Australia entered commercial production in 1981 and quickly became the top producer of gem-quality diamonds. In recent years, production in Australia has fallen sharply as deposits there have been depleted with insufficient discoveries to replace them. In 2013, Rio Tinto opened the new Argyle underground diamond mine in Western Australia. The open pit mine at Argyle had been a steady producer of diamonds since 1983 and the world's leading source of natural fancy-colored diamonds. The underground mine should extend Argyle's life until at least 2020.
The Next Big Diamond Discovery?
Where will the next big diamond discovery occur? Perhaps it will be in Canada where another group of difficult-to-find kimberlite pipes are located, or perhaps it will be in the outback of Australia or poorly explored areas of Siberia? Or, could it be in the United States where rocks similar to the Canadian production areas are starting to attract attention?
 Gemstones: Donald W. Olson, U.S. Geological Survey, Mineral Commodity Summaries, January 2016.
 Gemstones: Donald W. Olson, U.S. Geological Survey, 2013 Minerals Yearbook, March 2016.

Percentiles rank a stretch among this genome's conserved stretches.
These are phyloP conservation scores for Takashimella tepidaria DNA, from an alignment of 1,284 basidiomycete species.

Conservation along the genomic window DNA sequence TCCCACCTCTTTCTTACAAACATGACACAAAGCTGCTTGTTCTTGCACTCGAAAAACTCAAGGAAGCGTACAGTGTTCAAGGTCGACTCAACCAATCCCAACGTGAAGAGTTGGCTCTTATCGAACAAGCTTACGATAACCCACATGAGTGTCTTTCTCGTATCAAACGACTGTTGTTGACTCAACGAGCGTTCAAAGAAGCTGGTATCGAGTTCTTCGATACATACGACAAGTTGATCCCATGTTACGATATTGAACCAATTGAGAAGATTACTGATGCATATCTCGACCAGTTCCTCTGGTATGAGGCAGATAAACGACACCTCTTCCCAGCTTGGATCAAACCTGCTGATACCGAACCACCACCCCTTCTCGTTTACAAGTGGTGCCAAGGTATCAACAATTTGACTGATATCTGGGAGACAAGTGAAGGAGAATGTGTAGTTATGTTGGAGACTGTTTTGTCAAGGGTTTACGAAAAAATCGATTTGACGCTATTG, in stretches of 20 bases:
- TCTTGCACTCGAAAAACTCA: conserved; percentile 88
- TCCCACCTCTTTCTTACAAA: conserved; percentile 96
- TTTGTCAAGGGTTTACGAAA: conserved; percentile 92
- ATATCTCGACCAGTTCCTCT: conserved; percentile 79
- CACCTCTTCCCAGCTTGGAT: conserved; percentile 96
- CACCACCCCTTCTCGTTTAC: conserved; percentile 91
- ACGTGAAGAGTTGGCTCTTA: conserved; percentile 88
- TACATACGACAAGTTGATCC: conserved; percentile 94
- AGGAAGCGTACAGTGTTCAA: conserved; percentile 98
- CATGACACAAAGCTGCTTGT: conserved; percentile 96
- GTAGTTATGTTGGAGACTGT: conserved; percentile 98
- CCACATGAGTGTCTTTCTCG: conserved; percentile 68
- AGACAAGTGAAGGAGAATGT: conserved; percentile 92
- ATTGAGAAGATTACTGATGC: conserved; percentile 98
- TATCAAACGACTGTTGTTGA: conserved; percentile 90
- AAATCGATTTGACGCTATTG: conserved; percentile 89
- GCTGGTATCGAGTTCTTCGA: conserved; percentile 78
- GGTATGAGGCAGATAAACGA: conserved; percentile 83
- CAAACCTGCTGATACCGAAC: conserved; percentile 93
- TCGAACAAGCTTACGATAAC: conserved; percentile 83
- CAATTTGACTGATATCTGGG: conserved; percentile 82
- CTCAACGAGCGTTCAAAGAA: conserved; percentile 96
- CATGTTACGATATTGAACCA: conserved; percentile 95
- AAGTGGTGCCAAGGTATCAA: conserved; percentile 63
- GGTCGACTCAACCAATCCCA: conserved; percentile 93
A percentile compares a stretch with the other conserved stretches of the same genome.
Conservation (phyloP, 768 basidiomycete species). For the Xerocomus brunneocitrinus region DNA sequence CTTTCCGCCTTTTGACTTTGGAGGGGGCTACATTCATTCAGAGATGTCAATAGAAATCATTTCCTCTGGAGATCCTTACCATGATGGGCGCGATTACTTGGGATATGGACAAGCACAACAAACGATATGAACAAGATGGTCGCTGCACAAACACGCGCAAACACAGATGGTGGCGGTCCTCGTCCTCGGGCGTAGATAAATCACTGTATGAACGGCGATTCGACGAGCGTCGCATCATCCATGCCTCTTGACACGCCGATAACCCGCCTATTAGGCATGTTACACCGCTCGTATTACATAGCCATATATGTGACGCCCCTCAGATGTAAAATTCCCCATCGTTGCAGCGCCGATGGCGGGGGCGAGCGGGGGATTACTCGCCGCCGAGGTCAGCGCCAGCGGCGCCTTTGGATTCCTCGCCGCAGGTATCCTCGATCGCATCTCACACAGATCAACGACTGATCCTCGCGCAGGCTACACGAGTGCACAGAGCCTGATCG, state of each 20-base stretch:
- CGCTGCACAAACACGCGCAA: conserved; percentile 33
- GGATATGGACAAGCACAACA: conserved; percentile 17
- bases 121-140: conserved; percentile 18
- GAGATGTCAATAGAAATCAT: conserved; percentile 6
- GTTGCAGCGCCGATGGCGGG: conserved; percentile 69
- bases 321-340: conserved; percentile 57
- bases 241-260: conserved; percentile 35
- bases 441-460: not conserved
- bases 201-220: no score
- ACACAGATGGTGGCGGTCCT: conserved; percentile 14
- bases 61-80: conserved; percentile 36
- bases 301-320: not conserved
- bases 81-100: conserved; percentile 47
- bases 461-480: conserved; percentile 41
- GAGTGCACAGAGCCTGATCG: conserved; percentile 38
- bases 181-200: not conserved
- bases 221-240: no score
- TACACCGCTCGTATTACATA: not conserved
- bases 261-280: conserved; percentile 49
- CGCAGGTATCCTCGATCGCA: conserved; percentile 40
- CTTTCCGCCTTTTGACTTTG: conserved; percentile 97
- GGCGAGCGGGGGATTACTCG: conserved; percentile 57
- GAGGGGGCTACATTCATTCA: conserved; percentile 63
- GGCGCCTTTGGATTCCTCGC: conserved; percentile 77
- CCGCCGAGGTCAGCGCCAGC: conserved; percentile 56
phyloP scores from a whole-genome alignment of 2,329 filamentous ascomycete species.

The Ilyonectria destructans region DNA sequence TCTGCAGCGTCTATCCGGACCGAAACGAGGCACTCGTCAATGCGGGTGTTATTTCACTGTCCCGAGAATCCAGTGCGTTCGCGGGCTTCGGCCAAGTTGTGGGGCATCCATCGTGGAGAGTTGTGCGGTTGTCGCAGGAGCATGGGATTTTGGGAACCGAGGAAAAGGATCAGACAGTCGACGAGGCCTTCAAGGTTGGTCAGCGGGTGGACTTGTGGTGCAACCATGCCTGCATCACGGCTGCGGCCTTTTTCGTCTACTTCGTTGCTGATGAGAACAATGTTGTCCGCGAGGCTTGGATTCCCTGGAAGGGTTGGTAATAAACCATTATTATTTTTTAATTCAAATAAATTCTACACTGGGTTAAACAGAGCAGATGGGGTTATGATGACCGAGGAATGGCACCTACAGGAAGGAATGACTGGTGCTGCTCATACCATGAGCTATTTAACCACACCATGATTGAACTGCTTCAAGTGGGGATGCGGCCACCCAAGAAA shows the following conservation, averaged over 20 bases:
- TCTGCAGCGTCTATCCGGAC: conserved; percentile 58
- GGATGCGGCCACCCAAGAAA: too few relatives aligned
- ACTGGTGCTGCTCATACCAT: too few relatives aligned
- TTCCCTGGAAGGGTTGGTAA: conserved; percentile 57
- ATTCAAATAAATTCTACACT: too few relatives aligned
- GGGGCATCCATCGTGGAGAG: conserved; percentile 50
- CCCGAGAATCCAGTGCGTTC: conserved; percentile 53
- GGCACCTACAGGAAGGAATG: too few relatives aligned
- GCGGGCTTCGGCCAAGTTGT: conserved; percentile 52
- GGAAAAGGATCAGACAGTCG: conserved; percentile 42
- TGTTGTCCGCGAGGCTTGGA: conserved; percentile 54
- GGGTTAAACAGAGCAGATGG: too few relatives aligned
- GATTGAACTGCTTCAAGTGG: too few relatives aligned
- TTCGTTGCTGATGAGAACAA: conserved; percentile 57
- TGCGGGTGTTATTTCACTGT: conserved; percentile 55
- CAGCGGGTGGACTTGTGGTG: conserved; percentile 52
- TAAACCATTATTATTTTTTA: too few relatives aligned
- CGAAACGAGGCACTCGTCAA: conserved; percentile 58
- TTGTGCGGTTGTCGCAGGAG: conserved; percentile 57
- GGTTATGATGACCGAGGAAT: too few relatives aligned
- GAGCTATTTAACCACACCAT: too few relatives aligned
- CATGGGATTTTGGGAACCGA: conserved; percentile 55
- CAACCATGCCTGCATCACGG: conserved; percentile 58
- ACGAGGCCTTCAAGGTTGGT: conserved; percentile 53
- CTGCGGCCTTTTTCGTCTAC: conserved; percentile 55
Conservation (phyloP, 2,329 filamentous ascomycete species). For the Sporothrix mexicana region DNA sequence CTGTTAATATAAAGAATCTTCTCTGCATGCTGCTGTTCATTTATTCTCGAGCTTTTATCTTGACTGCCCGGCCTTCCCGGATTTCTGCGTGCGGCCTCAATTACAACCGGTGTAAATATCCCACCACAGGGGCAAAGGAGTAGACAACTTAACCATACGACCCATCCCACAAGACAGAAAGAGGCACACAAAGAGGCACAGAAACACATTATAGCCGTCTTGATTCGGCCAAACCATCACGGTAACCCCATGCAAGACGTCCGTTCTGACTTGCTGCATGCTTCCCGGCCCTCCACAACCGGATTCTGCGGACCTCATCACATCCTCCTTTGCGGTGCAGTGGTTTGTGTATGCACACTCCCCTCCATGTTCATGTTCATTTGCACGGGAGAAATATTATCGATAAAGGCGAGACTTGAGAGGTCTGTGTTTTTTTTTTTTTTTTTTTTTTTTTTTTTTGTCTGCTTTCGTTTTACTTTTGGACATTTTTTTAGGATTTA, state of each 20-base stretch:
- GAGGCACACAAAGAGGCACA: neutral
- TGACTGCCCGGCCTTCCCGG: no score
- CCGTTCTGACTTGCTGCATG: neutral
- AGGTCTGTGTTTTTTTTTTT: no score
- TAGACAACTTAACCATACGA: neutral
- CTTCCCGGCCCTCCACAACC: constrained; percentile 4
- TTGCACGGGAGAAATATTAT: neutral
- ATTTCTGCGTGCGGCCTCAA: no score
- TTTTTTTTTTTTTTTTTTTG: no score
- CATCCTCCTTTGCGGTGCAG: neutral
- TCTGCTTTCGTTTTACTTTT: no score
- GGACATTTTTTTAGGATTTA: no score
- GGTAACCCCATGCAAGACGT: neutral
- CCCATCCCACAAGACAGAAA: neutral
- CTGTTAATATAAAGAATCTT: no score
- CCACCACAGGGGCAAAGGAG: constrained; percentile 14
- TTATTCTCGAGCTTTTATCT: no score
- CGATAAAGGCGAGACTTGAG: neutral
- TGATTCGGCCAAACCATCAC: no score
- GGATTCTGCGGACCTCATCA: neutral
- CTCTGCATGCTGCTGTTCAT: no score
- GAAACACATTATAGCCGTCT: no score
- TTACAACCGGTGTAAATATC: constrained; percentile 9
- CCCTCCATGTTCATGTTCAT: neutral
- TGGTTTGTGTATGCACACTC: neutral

Diamond Production Is No Longer Confined to Mining!
For many years we published this page when it was very legitimate to use the terms "diamond production" and "diamond mining" as equivalent - at least for gem-quality diamonds.
That has changed.
The United States Geological Survey reports that in 2015, an estimated $52.4 million dollars' worth of gem-quality diamonds were produced in laboratories within the United States. An unknown amount is also being produced in laboratories outside of the United States. Most of these synthetic stones are entering the gemstone market and disclosed as "lab-created" or "synthetic" at the time of sale to consumers. When this occurs these man-made diamonds generally sell at a price that is at least 25% lower than the cost of natural diamonds for stones of similar size and quality.
The man-made diamonds are extremely difficult and costly to distinguish from natural diamonds, especially at the wholesale level when synthetic diamonds are inserted into large lots of very small diamonds. This infiltration of synthetic stones into the stock of natural stones has brought concerns to the gem and jewelry trade and also to consumers. Is my diamond "natural"?
Most consumers are still buying "natural diamonds" because the supply of lab-created diamonds is relatively small. However, a lower selling price attracts certain consumers to lab-created diamonds because they have the same chemical composition, the same physical properties, and to the eye they look exactly like natural diamonds.
Time will tell how dedicated consumers will be to natural diamonds and how much of a discount they are willing to resist.
Contributor: Hobart King